Summary: Study of Revelation, using "the Preacher’s Outline & Sermon Bible" as a guide. Includes work sheet for participants. boxes & underlined blanks may be missing
STUDY IN REVELATION 12
The Picture of Things to Come
Revelation 4: 1-11
In Rev. 1: 19 Jesus told John to “write what you’ve seen, about the things that are, and what is to come.:
So far we have looked at what he has seen (the vision of the glorified Christ). We have looked at that which is, (the churches, their condition and the Lord’s personal message to them).
Now we will begin our journey through the things that are yet to come.
In v. 1-2 Five things happen quickly to John in these two verses.
1. John saw an open door in Heaven. What John was about to see was coming directly from heaven. This means that it was coming from God Himself and not some messenger.
According to this scripture this is not John imagination running wild. He is not some mad man on some remote island suffering from hallucinations. You can trust that these things will happen BECAUSE GOD SAID SO!!
There are 3 doors mentioned in Revelation.
a. The open door. This is the door of evangelism. This door is opened by God to the churches for witnessing and sharing the gospel of Christ. See Rev. 3:8 * acts 1: 8.
b. The door of the human heart. When a person hears the gospel it is up to that individual to open their heart to receive Jesus. Every person has a door that must be opened before Jesus can/will enter. see Rev. 3: 20
c. The door of revelation. Once a person has opened his/her heart to Christ, Christ begins to reveal wonderful things about Himself, God, Heaven and of this world. He even shares a few things about what is to come. In other words things that have to happen before He returns. See 1Cor. 2: 12-14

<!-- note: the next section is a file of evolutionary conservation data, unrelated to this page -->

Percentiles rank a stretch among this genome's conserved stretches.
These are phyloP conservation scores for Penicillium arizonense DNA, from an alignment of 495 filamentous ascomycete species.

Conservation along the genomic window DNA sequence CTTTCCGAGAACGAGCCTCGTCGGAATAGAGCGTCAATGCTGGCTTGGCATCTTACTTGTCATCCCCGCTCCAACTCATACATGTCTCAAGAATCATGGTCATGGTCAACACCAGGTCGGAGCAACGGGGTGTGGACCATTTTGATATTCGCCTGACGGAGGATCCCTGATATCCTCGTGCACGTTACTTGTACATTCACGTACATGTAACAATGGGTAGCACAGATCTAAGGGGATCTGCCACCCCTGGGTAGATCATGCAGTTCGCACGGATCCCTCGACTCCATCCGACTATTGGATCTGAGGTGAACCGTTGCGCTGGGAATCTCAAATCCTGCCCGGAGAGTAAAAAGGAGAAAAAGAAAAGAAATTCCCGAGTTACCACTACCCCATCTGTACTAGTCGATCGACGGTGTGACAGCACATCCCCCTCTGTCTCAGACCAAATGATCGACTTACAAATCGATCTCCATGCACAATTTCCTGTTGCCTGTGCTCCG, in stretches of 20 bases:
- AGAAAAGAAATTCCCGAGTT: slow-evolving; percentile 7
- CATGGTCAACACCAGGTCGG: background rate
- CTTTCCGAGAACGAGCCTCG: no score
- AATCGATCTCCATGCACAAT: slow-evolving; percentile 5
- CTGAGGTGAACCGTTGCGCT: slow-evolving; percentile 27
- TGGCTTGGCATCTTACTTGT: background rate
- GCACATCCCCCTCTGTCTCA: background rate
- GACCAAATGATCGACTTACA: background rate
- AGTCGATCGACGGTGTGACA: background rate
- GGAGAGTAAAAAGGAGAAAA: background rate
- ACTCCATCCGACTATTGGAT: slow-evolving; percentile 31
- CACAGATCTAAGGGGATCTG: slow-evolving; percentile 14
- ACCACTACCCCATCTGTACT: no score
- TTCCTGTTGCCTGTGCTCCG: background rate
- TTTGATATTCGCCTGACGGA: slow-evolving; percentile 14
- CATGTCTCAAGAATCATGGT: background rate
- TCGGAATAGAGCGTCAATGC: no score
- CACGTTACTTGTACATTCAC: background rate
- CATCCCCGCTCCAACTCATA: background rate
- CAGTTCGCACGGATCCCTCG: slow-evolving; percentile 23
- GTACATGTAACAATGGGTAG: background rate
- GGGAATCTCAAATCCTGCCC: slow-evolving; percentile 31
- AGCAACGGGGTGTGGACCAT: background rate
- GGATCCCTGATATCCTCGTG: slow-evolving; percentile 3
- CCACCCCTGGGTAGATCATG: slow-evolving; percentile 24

2. John heard a commanding voice. This was the same voice that heard in the first vision.
3. John was called to come up here. where is here? Heaven.
John was called up to heaven so he could clearly see what was to take place.
The word must in verse one is a very important word. We understand from this that the events that have taken place in history and what will take place are not by chance. God is in control and He will work things out as He sees fit.
4. John was immediately in the spirit. John was experiencing something that few will ever experience.
5. John saw the most wonderful sight any one could see. He saw God sitting on His throne.
In verse 3 John tries his best to describe God. He uses two particular gems to describe the brilliance of God’s appearance. Jasper and sardine.
The jasper stone was different from what we may think of today. It was translucent and when light shined through it the light was absolutely brilliant. This represent the penetrating perfection and purity of Go. In the KJV the other stone is called sardine. Red Carnelian
Carnelian is a precious stone of blood-red color that during Bible History was sometimes called "Sardine stone," or "sardius" because in ancient times it was obtained from Sardis in Asia Minor.This stone represents the justice of God
John used what was considered the most beautiful and valued stone of his day to describe the brilliance of God. God is described in terms of light throughout the Bible. see Ps.104: 2 * 1Tim 6: 16 * Jn 12: 35-36
The rainbow, around the throne, was emerald green and represents the mercy of God. We can’t even come close to imagining the light show that John saw.
Can you imagine the most brilliant light you’ve ever seen, shining through the three gems, all at once?
In verse 4 we see the elders around the throne. How many elders are pictured? 24
There are three things that we immediately notice about these twenty four elders.
1. They are seated on thrones that surround the throne of God.
This give us the idea that they were close to God and have been given a permanent place in the very presence and security if God.
2. They are clothed in white. This means that they are clothed in the purity of Christ and there is no imperfection found in them.
3. They have crowns of gold on their heads. This tells us that these 24 hold positions of authority.
Who are these elders? There are a number of arguments on this subject but we look at only three, that are what some believe are the strongest arguments.
a. they are believed to be a combination of the 12 Patriarchs and the 12 Apostles. In other words the heads of the believers, both Old Testament and New Testament.
Scripture that is used to back up this thought: Rev 21: 12,14 tells us that the names of the Patriarchs are found on the 12 gates of the new Jerusalem and the 12 Apostles names are found on the foundations.